A movie log formerly known as Bookishness / By Charles Matthews

"Dazzled by so many and such marvelous inventions, the people of Macondo ... became indignant over the living images that the prosperous merchant Bruno Crespi projected in the theater with the lion-head ticket windows, for a character who had died and was buried in one film and for whose misfortune tears had been shed would reappear alive and transformed into an Arab in the next one. The audience, who had paid two cents apiece to share the difficulties of the actors, would not tolerate that outlandish fraud and they broke up the seats. The mayor, at the urging of Bruno Crespi, explained in a proclamation that the cinema was a machine of illusions that did not merit the emotional outbursts of the audience. With that discouraging explanation many ... decided not to return to the movies, considering that they already had too many troubles of their own to weep over the acted-out misfortunes of imaginary beings."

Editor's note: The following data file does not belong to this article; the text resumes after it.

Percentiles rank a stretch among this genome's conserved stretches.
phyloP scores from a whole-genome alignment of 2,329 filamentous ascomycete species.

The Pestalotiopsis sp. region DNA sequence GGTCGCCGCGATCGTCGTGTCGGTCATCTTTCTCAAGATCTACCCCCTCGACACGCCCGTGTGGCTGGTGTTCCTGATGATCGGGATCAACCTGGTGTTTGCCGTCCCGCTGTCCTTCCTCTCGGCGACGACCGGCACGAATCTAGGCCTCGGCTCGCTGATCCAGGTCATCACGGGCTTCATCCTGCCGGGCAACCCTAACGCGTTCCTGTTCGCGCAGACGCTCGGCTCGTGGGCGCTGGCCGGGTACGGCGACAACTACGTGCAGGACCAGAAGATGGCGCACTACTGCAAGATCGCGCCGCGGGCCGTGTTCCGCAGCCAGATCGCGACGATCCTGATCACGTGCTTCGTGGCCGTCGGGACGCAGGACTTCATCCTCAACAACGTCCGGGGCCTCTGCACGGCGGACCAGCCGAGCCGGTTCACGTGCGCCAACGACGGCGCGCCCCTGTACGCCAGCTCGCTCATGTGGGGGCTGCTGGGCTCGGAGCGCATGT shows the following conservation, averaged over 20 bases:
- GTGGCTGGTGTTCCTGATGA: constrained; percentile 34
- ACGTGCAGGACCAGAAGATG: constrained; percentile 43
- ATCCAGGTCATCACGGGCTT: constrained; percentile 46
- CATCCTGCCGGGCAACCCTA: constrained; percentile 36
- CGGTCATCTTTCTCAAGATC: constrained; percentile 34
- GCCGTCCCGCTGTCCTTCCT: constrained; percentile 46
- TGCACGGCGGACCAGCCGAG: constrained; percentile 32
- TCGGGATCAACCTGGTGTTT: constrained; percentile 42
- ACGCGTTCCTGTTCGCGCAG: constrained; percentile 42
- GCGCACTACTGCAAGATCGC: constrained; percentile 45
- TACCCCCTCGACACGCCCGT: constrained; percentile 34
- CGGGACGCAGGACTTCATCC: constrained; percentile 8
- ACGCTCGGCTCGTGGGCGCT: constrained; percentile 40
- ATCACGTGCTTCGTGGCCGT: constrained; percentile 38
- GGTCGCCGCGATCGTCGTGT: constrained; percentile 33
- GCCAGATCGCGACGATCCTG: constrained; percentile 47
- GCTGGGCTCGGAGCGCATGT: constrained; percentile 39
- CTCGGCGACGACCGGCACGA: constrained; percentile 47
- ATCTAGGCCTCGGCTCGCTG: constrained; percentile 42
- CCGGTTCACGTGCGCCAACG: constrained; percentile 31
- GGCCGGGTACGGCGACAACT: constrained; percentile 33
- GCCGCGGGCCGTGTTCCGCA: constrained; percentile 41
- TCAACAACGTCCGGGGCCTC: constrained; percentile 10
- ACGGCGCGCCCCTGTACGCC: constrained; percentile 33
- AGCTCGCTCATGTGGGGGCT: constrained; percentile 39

--Gabriel García Márquez, One Hundred Years of Solitude

Tuesday, February 20, 2018

Ballad of a Worker (Keisuke Kinoshita, 1962)

Hideko Takamine and Keiji Sada in Ballad of a Worker
Torae Nonaka: Hideko Takamine
Yoshio Nonaka: Keiji Sada
Chiyo: Yoshiko Kuga
Toshiyuki Nonaka: Toyozo Yamamoto
Miyoko Ishikawa: Chieko Baisho
Mochizuki: Kiyoshi Nonomura
Mrs. Mochizuki: Kin Sugai
Yoshio's Mother: Teruko Kishi
Yoshio's Father: Toranosuke Ogawa

Director: Keisuke Kinoshita
Screenplay: Keisuke Kinoshita
Cinematography: Hiroshi Kusuda
Music: Chuji Kinoshita

Keisuke Kinoshita's somewhat conventional and sentimental temperament informs this film about 16 years in the lives of Torae and Yoshio Nanaka, beginning with Yoshio's return from the war in 1946 and ending with the graduation of their son, Toshiyuki, from university in 1962. The couple scrimp and save to give their only child an education, hoping that he'll have a better live than theirs: Yoshio works on the roads around their village, and Torae is a housekeeper for his boss. The strength of the film lies in its earnest portrayal of ordinary lives -- even Toshiyuki is only a middling student, which means he has to work his way through college, even with the help of his parents. What it lacks is some wit and irony to leaven the rather plodding narrative.

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